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Airlines Scramble as Grounded Planes Cause Chaos

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Airlines Scramble as Grounded Planes Cause Chaos


Airlines Scramble as Grounded Planes Cause Chaos

Airlines Scramble as Grounded Planes Cause Chaos

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  • <iframe src="" width="100%" height="290" frameborder="0" scrolling="no" title="NPR embedded audio player">
  • Transcript

American Airlines has canceled thousands of flights this week for safety checks on its passenger planes. The FAA says the jetliners hadn't been properly inspected, and several other U.S. carriers have had to cancel flights as well. To get through the logistical chaos, the airlines are shuffling passengers, empty planes, mechanics, inspectors — and a lot of paperwork.

The American terminal at Chicago's O'Hare International Airport is full of people who knew their flights would be grounded. Hope Carter has known for two days.

"They said that we had to come here to the airport to get everything straightened out, that they wouldn't do it over the phone," she says. Carter's flight to Austin, Texas, was canceled Wednesday. She's sitting in a wheelchair, with her infant, 2-year-old and 4-year-old grandchildren all hitching a ride.

"Even when I told them I was handicapped, and I said my daughter's going to have to come and she has seven kids, a newborn baby, she said she was really sorry but that was all they could do," says Carter, one of tens of thousands of passengers that American Airlines has been apologizing to this week.

Repairing Equipment, Not Relations

Some of them are standing around an automatic check-in kiosk at O'Hare that Onivi Kodovoh is trying to restart. It crashed trying to process more than 500 cancellations at once.

"It stopped working on someone — it couldn't scan passports anymore — so I am here to reprogram, load the software and have it working," Kodovoh says.

American is trying to fix the planes, too. One of the airline's eight maintenance sites is at O'Hare, where some of its MD-80s are being inspected.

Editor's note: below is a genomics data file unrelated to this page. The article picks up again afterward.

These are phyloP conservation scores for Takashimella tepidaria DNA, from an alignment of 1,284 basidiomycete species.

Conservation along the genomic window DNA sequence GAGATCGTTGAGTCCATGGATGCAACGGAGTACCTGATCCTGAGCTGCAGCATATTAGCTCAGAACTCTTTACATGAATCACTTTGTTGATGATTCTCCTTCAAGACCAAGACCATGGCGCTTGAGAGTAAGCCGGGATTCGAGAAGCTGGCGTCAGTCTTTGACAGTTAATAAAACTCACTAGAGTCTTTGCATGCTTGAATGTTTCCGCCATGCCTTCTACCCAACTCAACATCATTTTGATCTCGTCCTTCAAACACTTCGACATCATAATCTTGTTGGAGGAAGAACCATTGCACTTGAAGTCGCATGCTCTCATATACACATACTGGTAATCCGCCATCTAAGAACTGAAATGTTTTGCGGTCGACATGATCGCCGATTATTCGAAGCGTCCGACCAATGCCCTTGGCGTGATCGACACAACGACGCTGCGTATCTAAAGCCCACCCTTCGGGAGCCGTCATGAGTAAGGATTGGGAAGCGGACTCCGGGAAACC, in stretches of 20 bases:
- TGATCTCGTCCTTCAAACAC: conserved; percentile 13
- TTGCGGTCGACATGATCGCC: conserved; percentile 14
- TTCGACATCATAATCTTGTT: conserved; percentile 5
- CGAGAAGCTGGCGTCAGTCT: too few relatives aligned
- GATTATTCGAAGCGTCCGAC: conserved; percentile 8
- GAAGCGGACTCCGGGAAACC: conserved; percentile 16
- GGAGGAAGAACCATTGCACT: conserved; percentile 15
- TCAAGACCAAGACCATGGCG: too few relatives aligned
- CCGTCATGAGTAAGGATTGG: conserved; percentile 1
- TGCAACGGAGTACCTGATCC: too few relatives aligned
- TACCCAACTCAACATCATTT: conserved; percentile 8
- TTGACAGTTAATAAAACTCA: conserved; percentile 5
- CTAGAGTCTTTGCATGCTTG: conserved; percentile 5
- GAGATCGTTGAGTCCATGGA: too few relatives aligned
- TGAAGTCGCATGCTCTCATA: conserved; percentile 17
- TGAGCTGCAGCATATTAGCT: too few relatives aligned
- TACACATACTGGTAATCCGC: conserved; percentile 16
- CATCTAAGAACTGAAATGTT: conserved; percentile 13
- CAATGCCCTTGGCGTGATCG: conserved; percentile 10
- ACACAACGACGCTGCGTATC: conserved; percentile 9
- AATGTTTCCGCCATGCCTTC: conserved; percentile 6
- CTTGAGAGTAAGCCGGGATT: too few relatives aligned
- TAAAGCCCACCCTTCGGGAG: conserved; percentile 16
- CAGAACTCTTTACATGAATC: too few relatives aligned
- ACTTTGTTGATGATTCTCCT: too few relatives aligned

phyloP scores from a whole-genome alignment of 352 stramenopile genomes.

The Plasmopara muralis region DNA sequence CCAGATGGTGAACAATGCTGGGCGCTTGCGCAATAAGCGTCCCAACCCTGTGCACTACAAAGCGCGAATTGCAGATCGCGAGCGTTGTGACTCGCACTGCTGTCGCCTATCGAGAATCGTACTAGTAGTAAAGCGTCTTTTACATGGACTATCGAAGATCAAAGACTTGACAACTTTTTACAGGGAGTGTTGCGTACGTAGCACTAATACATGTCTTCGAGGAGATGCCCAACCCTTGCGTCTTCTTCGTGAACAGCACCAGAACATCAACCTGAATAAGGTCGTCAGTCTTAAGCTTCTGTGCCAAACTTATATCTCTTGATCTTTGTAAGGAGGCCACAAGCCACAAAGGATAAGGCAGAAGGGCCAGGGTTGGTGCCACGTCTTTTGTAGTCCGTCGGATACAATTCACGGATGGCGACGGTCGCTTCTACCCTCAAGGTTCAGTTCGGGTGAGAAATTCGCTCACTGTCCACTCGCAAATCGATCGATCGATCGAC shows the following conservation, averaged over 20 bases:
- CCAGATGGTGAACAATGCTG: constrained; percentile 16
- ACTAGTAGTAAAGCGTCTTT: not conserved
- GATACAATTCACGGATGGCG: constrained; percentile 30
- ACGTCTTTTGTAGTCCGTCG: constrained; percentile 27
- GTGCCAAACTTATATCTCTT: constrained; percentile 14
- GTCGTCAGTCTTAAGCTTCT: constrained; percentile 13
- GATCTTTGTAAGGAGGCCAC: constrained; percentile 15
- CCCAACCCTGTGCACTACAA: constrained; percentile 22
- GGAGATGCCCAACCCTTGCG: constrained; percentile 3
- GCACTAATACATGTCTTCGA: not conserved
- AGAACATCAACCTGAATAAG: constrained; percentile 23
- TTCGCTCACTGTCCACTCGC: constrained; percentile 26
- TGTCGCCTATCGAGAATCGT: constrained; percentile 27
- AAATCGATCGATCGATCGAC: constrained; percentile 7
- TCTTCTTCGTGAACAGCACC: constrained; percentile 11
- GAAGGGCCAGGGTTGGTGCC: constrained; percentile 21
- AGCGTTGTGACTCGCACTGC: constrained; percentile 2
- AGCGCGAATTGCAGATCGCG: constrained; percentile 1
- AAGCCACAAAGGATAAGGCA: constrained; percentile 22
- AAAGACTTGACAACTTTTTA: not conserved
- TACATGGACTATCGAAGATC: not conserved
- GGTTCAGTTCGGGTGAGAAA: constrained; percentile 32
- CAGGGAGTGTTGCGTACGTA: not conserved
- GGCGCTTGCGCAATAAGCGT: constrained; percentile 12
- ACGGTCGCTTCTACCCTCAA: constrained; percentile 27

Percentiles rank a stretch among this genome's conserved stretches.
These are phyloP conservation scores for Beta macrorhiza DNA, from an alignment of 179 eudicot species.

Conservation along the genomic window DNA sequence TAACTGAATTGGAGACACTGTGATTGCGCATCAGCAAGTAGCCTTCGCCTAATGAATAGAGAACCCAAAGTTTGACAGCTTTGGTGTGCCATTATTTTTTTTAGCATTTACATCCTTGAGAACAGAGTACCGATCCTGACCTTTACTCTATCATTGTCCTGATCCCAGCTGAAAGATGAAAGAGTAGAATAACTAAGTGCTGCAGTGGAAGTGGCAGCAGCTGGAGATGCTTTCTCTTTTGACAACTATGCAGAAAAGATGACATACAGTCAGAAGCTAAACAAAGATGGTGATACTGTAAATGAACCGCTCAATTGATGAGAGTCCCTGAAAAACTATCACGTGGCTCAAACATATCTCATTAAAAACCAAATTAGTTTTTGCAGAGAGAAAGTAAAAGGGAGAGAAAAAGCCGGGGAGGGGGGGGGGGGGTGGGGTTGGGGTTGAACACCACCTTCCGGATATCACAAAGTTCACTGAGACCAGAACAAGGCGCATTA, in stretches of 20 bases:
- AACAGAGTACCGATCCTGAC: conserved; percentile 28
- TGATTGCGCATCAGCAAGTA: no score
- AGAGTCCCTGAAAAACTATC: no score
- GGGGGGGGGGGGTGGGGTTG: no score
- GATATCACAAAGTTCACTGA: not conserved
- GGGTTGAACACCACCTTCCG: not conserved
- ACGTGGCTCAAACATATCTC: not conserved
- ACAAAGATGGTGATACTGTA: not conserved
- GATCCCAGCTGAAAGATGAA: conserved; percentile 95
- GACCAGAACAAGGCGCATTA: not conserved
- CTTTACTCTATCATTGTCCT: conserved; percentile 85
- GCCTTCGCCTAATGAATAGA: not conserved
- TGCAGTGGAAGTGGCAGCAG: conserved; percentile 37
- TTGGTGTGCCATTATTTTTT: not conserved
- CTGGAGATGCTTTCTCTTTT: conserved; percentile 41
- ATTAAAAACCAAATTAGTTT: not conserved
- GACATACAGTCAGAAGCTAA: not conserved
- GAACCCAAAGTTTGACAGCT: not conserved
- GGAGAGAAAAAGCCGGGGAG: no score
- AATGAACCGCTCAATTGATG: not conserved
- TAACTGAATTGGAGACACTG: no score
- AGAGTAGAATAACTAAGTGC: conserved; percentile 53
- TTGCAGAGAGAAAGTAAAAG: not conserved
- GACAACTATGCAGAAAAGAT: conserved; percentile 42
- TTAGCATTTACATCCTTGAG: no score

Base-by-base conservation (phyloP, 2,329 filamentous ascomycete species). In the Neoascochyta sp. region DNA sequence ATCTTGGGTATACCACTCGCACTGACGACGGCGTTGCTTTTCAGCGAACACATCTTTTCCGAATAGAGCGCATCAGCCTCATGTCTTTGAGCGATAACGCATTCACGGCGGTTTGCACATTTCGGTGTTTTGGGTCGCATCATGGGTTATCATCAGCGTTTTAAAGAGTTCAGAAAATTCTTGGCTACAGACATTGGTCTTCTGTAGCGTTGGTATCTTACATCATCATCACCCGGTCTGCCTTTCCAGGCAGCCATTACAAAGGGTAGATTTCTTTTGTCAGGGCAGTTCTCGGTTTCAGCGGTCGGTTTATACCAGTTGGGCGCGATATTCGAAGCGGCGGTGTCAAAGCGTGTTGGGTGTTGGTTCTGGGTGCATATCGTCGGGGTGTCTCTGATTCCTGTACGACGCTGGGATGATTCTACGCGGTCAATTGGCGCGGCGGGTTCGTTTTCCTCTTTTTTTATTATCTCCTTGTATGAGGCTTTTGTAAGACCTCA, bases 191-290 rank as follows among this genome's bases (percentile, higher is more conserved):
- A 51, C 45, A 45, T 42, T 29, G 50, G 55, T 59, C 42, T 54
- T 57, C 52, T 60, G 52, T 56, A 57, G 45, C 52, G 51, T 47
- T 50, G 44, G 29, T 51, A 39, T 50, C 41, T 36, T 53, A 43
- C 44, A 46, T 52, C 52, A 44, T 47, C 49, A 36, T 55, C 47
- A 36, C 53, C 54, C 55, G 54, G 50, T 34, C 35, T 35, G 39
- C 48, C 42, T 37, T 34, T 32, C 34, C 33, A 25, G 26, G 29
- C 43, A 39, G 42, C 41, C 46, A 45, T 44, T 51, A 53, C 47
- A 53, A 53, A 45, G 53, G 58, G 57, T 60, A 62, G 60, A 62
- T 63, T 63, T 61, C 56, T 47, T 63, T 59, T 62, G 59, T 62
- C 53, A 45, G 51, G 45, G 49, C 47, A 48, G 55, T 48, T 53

"I hate to use the word 'grounded' — 'temporarily not in service' is the vernacular I choose to use," says American spokeswoman Mary Frances Fagan. She says a few dozen planes are still at O'Hare's facility. The airline has been sending mechanics from places such as Kansas City and Tulsa to make sure each plane "meets the very precise, detailed, specific standard of the FAA in order to be in complete and utter compliance with the airworthiness directive," Fagan says.

Planes need to fulfill a number of these airworthiness directives, or "ADs," before they are allowed to carry passengers.

This AD applies to all airlines and concerns bundles of wires in the wheel wells and the protective plastic sleeves that cover them.

A Matter of Compliance

The FAA's former director of flight standards, Nick Lacey, says that sleeve is there because the wires in some planes were starting to smoke, "so in case there was a spark or fire, it wouldn't leap over into ... hydraulics and fluids in that area."

Although the fire hazard sounds alarming, Lacey says, it's less about safety than compliance.

A mechanic has to look into the wheel wells of each plane and see if the wires are secured to the sleeve at all the right points. That could take minutes or hours. Then the work has to be approved by an inspector and written up before the plane can be pressed back into service.

While Lacey says there was no immediate danger, FAA spokeswoman Elizabeth Isham Cory says any noncompliance — no matter how small — is a safety issue, and the alternative is unthinkable.

"You may be inconvenienced for a few hours, you may be inconvenienced for a day. But you'll have that day. And you'll have another day," Cory says.

She agrees that it's unusual for the FAA to tell U.S. carriers to do a self-audit but that 99 percent of airlines have passed the first stage. Cory wouldn't say which did and which did not.

The nation's largest carrier is still apologizing and saying it hopes to have all of its planes back in the air this weekend.

Diantha Parker reports from Chicago Public Radio.

Grounded: What's Behind the U.S. Flight Delays?

An American Airlines arrivals list at New York City's LaGuardia Airport on Thursday. Mario Tama/Getty Images hide caption

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Mario Tama/Getty Images

An American Airlines arrivals list at New York City's LaGuardia Airport on Thursday.

Mario Tama/Getty Images